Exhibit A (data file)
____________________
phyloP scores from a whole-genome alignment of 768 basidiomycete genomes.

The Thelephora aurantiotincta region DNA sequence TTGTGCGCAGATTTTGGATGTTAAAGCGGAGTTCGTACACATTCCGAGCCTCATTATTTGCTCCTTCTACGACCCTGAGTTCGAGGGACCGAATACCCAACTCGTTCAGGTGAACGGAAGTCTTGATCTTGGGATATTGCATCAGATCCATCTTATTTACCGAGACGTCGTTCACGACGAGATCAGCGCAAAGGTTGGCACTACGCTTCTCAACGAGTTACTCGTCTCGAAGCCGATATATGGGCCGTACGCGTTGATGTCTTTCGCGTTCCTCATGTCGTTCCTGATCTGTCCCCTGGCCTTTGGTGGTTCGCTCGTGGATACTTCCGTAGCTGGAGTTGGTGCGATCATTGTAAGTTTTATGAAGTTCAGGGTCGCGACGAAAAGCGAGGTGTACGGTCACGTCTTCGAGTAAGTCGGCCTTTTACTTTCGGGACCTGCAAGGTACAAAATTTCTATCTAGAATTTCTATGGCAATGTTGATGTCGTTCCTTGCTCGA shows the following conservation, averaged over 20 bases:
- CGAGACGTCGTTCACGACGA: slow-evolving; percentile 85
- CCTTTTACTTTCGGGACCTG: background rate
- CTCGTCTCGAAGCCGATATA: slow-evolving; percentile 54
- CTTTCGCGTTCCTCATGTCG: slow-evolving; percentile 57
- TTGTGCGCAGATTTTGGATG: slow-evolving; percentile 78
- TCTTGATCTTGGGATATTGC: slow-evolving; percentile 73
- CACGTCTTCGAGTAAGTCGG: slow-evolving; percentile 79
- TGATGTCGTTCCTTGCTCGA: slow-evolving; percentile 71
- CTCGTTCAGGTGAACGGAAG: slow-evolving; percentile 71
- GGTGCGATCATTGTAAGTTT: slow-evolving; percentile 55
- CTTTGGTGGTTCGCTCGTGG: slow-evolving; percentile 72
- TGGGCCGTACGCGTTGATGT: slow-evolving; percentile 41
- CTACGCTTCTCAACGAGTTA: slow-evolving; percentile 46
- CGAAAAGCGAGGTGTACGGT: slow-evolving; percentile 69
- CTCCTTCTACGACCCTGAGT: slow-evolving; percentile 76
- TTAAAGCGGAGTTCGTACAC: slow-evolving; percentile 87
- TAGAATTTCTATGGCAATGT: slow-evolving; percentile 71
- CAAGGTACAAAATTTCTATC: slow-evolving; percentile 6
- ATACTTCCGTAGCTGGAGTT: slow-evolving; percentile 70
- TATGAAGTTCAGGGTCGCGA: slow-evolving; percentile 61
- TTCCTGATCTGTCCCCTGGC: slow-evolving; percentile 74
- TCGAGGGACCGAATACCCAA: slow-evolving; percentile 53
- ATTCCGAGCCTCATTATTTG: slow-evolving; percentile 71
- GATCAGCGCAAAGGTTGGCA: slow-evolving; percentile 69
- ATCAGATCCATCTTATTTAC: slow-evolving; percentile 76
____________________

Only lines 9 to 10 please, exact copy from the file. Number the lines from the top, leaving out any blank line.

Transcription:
- CACGTCTTCGAGTAAGTCGG: slow-evolving; percentile 79
- TGATGTCGTTCCTTGCTCGA: slow-evolving; percentile 71